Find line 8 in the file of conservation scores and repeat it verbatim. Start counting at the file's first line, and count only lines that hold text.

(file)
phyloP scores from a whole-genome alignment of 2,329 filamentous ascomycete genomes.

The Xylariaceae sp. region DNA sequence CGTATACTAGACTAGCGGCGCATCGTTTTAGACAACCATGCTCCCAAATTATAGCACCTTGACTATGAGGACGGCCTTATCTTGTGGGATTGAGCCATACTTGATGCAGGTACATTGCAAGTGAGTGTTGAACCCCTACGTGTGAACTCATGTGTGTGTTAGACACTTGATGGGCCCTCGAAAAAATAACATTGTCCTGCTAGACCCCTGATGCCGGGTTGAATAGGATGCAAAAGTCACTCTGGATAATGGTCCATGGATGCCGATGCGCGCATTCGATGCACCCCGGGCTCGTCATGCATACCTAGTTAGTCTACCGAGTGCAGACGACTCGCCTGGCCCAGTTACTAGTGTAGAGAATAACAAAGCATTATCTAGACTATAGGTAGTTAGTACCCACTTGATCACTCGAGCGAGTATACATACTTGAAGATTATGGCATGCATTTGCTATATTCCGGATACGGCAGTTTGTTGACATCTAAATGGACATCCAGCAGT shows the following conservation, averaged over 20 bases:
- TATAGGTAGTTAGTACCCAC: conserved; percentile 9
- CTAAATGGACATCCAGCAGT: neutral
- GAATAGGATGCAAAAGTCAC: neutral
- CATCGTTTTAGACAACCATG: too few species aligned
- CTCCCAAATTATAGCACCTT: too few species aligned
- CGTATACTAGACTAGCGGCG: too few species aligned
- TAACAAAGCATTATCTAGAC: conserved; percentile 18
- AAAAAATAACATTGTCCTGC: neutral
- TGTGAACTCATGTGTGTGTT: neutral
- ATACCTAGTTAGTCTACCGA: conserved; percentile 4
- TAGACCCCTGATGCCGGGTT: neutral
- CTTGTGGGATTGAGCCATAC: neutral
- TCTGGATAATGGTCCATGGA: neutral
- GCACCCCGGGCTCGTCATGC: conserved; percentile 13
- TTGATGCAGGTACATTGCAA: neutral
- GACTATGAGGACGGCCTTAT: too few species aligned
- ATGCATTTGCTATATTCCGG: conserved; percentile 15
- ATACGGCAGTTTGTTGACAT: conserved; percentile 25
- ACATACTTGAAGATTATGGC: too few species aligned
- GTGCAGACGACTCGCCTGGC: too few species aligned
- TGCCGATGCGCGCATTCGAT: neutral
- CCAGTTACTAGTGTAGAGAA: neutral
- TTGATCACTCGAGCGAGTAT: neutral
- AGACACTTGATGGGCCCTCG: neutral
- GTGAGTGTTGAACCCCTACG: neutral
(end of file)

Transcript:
- CGTATACTAGACTAGCGGCG: too few species aligned